I can’t believe how fast summer has come and gone. It seems like yesterday we updated the blog with the last round of updates. A few months have passed and we are excited to show a whole lot more!
The majority of the time spent on art has been adding agile thrusts for our hero and agile weapons. It took a bit of back-and-forth because we were originally rotating the agile weapon at the angle between the holder of the weapon and its target. However, pixel art doesn’t rotate well. After countless hours of trying to solve the problem programmatically without compromising the art quality, we decided to draw out each rotation ourselves.
We decided that thrust animations worked well at 20 degree increments and the actual weapon itself would be rotated at 10 degree increments. As an example, if the hero and its target is at an angle of 22 degrees, the closest thrust animation is the 20 degree animation (choosing between -40, -20, 0, 20 and 40) and the closest weapon animation is also the 20 degree animation (choosing between -40, -30, -20, -10, 0, 10, 20, 30, 40). Therefore, the animation we’d use is the 20 degree thrust animation and the 20 degree weapon animation.
There obviously is a little bit of “precision” lost from a combat standpoint, as in the above example, being off 2 degrees is not exactly equal to the intended target angle. At its worst, the angle could be off 5 degrees. To account for this, we make sure the hitbox of the weapon is within that +-5 degree offset. Therefore, Tony made sure as he was designing the art that the agile weapons’ graphics / hitboxes were big enough to account for this margin of error.
It was very tedious process, but after playing around with the agile weapons, it not only looks great, but feels great to use as well.
Right at the beginning of the month of August, we worked on a few trees and plants. With all of the updated crops, we couldn’t remember if we were making an action / adventure game, or a farm sim!
Other Notable Updates
As we were updating the agile weapons, we realized that combat was weird with the right swings of the balanced and heavy weapons. We realized that the motion was essentially mirrored and thus when turning the character, the right swings didn’t transition from the up swings, or into the down swings. We ended up reanimating all the right swings for both our hero and the weapons.
Another weapon mechanic functionality we changed is not allowing the player or enemies to change direction mid swing. The player could spam the joystick many directions per second which would make the weapon appear all over the place, being it a bit overpowered. Not only did this solve the overpowered problem, but also fixed and smoothed out the animation between swings.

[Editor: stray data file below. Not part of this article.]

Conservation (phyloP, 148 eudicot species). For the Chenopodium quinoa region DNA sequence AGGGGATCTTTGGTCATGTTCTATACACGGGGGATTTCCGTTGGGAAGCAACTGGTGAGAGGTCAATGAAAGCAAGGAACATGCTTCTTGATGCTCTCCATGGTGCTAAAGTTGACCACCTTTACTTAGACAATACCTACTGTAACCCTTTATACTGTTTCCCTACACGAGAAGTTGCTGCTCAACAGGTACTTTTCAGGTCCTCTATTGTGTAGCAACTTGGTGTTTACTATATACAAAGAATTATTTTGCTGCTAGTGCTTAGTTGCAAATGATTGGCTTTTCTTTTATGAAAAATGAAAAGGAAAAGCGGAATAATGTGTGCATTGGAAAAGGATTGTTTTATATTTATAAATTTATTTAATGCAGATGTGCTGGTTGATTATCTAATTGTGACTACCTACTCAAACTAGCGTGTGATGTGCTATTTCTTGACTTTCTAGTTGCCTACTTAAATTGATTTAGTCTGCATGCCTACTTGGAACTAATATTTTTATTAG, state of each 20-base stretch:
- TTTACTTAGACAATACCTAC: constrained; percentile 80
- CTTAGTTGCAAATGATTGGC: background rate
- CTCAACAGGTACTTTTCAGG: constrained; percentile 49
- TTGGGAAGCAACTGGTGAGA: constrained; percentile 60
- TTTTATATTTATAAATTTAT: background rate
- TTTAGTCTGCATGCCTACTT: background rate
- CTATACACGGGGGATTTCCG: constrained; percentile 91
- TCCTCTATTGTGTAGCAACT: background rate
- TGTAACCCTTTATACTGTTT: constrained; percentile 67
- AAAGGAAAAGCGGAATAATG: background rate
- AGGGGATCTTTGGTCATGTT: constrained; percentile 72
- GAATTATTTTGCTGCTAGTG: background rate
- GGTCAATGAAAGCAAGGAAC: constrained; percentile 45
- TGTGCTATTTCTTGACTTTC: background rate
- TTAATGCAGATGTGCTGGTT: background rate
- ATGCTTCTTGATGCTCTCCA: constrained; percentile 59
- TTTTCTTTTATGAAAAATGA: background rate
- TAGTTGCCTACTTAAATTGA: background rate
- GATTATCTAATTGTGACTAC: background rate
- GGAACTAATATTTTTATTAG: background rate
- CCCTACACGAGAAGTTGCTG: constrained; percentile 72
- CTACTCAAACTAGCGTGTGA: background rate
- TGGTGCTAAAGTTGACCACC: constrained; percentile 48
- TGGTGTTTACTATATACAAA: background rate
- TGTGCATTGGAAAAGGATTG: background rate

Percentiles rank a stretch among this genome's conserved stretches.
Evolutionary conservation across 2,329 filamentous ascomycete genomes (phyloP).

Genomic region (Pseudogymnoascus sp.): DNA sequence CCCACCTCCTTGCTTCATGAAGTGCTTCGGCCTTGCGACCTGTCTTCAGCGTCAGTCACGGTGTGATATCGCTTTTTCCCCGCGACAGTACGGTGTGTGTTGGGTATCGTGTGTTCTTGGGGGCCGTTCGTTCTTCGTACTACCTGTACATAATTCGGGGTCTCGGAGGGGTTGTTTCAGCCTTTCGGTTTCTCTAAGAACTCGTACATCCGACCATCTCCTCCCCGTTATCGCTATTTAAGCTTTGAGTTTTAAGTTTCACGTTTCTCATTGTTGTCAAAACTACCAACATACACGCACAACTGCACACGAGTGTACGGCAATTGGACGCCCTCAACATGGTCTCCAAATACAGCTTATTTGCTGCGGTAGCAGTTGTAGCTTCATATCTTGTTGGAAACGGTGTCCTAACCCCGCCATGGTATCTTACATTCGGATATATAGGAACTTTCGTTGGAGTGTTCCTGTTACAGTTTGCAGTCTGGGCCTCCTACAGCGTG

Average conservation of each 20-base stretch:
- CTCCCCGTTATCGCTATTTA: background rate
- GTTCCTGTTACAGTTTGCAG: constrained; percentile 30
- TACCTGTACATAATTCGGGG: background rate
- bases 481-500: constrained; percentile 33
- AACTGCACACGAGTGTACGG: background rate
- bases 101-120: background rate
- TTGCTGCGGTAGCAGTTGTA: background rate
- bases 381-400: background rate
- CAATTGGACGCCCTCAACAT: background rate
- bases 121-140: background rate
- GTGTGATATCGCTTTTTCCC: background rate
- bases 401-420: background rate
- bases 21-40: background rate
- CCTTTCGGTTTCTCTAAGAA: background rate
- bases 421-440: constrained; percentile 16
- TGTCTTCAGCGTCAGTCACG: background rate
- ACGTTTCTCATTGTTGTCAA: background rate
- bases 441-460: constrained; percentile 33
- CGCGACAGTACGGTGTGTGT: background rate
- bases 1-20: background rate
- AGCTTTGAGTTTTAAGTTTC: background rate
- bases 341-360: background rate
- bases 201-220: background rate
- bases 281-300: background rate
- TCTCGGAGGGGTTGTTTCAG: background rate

We also updated a few tilesets / backgrounds. Some palette swap functionality updates are needed, but the mountain region has a new look and feel as well.
There were several minor TODO items we have cleaned up and polished as well as polishing the
Soldier enemy AI. There was an issue where the player could hide behind the tree and the enemy wasn’t able to compute a path to the player. This was due to the player’s hitbox colliding in the tree’s hitboxes, which made the tile “walkable” for the enemy (from an A* standpoint). We make the tile the player is standing on a “walkable” tile so the enemy can compute a path to the player. However, the enemy is programmed to not actually walk through the tree. We tweaked the values of the hitboxes as well as a few offsets to fix this.
We had three major components we refactored this time around: Playback / Recorder Input, Going inside Buildings, and the Soundboard. In this post, we introduced the feature of being able to record a player’s input to then playback after a session. This lets us recreate a bug consistently so we can squash it. When we created the Playback / Recorder Input originally, we hardcoded a lot of things in the
HumanInput controller, and we wanted to abstract this to be more OOP, where the
InputRecorder was an object and the
InputPlayback was also a separate object, both doing their own unique things.
Though we’ve had the concept of going inside / outside of buildings for a while, it was half-baked for pretty much everything but the player. This system has been completely revamped to handle just about anything. In our object hierarchy, we added an object type called
Renderable that keeps track of what building it is inside of and whether it should be rendered on screen, or fading in / out due to a building transition.
Last, but certainly not least, we refactored the
Soundboard object. The
Soundboard object has been growing quite a bit since its inception at the top of 2019, but there hasn’t been a lot of cleanup to it. We recently started hardcoding different looping sound effects, like rain and fire, instead of putting them in the
Soundboard for it to handle. We’ve now “rewired” this so that it handles a lot more uses cases, and should be much easier to expand down the road.